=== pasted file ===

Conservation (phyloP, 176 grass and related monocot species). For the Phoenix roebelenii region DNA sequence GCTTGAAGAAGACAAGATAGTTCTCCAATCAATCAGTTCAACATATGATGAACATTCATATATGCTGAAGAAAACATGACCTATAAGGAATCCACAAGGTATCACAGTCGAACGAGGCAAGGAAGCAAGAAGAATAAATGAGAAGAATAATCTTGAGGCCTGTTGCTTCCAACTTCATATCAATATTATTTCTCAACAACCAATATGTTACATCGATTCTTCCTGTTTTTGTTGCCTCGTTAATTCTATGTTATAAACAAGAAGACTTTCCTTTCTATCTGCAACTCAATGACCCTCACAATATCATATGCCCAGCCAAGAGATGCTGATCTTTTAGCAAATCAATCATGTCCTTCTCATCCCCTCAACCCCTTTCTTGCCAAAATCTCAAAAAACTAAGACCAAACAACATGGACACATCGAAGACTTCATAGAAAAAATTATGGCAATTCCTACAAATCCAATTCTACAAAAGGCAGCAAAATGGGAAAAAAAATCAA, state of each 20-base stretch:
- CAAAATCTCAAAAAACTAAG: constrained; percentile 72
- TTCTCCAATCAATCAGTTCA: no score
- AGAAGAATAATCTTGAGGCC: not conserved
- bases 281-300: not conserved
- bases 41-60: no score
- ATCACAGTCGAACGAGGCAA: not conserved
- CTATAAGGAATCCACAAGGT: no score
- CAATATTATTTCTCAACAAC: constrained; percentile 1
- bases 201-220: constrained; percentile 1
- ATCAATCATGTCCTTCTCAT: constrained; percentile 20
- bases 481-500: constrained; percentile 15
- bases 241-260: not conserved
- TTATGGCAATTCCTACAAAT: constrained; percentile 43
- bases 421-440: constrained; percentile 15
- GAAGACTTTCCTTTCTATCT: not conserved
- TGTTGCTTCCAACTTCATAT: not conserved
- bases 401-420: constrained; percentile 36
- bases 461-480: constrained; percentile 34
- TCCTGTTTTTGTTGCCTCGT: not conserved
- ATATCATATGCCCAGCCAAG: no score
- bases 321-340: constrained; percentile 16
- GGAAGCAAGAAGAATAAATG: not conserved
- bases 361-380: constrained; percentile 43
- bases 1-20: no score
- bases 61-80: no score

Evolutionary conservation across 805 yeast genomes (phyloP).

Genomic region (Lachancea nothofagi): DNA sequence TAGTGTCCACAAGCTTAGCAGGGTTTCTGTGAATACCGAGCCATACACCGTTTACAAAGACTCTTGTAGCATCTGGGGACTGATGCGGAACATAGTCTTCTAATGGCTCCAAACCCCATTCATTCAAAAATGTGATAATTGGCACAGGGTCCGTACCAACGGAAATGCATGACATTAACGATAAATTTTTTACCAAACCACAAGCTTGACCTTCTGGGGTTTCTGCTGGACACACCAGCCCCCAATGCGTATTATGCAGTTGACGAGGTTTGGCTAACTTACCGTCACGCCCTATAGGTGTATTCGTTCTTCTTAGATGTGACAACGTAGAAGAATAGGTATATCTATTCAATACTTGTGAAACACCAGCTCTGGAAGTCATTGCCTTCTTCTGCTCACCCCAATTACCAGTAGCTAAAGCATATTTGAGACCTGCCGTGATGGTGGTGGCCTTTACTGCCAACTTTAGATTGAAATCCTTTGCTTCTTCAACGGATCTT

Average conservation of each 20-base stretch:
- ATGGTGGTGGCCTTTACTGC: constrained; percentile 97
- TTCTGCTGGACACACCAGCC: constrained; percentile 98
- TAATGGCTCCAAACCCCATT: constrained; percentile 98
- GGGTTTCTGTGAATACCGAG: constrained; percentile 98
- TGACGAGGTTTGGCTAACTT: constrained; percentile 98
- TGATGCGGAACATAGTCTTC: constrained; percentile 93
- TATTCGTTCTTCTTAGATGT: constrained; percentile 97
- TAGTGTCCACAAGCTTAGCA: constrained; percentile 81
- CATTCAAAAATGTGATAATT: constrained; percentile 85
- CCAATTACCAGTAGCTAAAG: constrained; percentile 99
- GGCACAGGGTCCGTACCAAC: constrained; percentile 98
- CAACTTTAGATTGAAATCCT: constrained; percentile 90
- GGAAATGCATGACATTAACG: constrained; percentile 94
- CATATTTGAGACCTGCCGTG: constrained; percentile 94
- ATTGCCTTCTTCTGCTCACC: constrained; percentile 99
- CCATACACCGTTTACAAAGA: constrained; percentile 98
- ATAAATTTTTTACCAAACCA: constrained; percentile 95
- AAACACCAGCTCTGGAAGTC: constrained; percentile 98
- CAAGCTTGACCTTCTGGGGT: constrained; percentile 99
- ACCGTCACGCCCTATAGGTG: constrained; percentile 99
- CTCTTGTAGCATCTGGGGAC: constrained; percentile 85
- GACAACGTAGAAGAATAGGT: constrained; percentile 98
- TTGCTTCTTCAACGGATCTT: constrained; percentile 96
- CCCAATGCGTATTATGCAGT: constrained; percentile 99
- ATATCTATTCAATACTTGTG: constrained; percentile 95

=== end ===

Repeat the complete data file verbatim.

Conservation (phyloP, 176 grass and related monocot species). For the Phoenix roebelenii region DNA sequence GCTTGAAGAAGACAAGATAGTTCTCCAATCAATCAGTTCAACATATGATGAACATTCATATATGCTGAAGAAAACATGACCTATAAGGAATCCACAAGGTATCACAGTCGAACGAGGCAAGGAAGCAAGAAGAATAAATGAGAAGAATAATCTTGAGGCCTGTTGCTTCCAACTTCATATCAATATTATTTCTCAACAACCAATATGTTACATCGATTCTTCCTGTTTTTGTTGCCTCGTTAATTCTATGTTATAAACAAGAAGACTTTCCTTTCTATCTGCAACTCAATGACCCTCACAATATCATATGCCCAGCCAAGAGATGCTGATCTTTTAGCAAATCAATCATGTCCTTCTCATCCCCTCAACCCCTTTCTTGCCAAAATCTCAAAAAACTAAGACCAAACAACATGGACACATCGAAGACTTCATAGAAAAAATTATGGCAATTCCTACAAATCCAATTCTACAAAAGGCAGCAAAATGGGAAAAAAAATCAA, state of each 20-base stretch:
- CAAAATCTCAAAAAACTAAG: constrained; percentile 72
- TTCTCCAATCAATCAGTTCA: no score
- AGAAGAATAATCTTGAGGCC: not conserved
- bases 281-300: not conserved
- bases 41-60: no score
- ATCACAGTCGAACGAGGCAA: not conserved
- CTATAAGGAATCCACAAGGT: no score
- CAATATTATTTCTCAACAAC: constrained; percentile 1
- bases 201-220: constrained; percentile 1
- ATCAATCATGTCCTTCTCAT: constrained; percentile 20
- bases 481-500: constrained; percentile 15
- bases 241-260: not conserved
- TTATGGCAATTCCTACAAAT: constrained; percentile 43
- bases 421-440: constrained; percentile 15
- GAAGACTTTCCTTTCTATCT: not conserved
- TGTTGCTTCCAACTTCATAT: not conserved
- bases 401-420: constrained; percentile 36
- bases 461-480: constrained; percentile 34
- TCCTGTTTTTGTTGCCTCGT: not conserved
- ATATCATATGCCCAGCCAAG: no score
- bases 321-340: constrained; percentile 16
- GGAAGCAAGAAGAATAAATG: not conserved
- bases 361-380: constrained; percentile 43
- bases 1-20: no score
- bases 61-80: no score

Evolutionary conservation across 805 yeast genomes (phyloP).

Genomic region (Lachancea nothofagi): DNA sequence TAGTGTCCACAAGCTTAGCAGGGTTTCTGTGAATACCGAGCCATACACCGTTTACAAAGACTCTTGTAGCATCTGGGGACTGATGCGGAACATAGTCTTCTAATGGCTCCAAACCCCATTCATTCAAAAATGTGATAATTGGCACAGGGTCCGTACCAACGGAAATGCATGACATTAACGATAAATTTTTTACCAAACCACAAGCTTGACCTTCTGGGGTTTCTGCTGGACACACCAGCCCCCAATGCGTATTATGCAGTTGACGAGGTTTGGCTAACTTACCGTCACGCCCTATAGGTGTATTCGTTCTTCTTAGATGTGACAACGTAGAAGAATAGGTATATCTATTCAATACTTGTGAAACACCAGCTCTGGAAGTCATTGCCTTCTTCTGCTCACCCCAATTACCAGTAGCTAAAGCATATTTGAGACCTGCCGTGATGGTGGTGGCCTTTACTGCCAACTTTAGATTGAAATCCTTTGCTTCTTCAACGGATCTT

Average conservation of each 20-base stretch:
- ATGGTGGTGGCCTTTACTGC: constrained; percentile 97
- TTCTGCTGGACACACCAGCC: constrained; percentile 98
- TAATGGCTCCAAACCCCATT: constrained; percentile 98
- GGGTTTCTGTGAATACCGAG: constrained; percentile 98
- TGACGAGGTTTGGCTAACTT: constrained; percentile 98
- TGATGCGGAACATAGTCTTC: constrained; percentile 93
- TATTCGTTCTTCTTAGATGT: constrained; percentile 97
- TAGTGTCCACAAGCTTAGCA: constrained; percentile 81
- CATTCAAAAATGTGATAATT: constrained; percentile 85
- CCAATTACCAGTAGCTAAAG: constrained; percentile 99
- GGCACAGGGTCCGTACCAAC: constrained; percentile 98
- CAACTTTAGATTGAAATCCT: constrained; percentile 90
- GGAAATGCATGACATTAACG: constrained; percentile 94
- CATATTTGAGACCTGCCGTG: constrained; percentile 94
- ATTGCCTTCTTCTGCTCACC: constrained; percentile 99
- CCATACACCGTTTACAAAGA: constrained; percentile 98
- ATAAATTTTTTACCAAACCA: constrained; percentile 95
- AAACACCAGCTCTGGAAGTC: constrained; percentile 98
- CAAGCTTGACCTTCTGGGGT: constrained; percentile 99
- ACCGTCACGCCCTATAGGTG: constrained; percentile 99
- CTCTTGTAGCATCTGGGGAC: constrained; percentile 85
- GACAACGTAGAAGAATAGGT: constrained; percentile 98
- TTGCTTCTTCAACGGATCTT: constrained; percentile 96
- CCCAATGCGTATTATGCAGT: constrained; percentile 99
- ATATCTATTCAATACTTGTG: constrained; percentile 95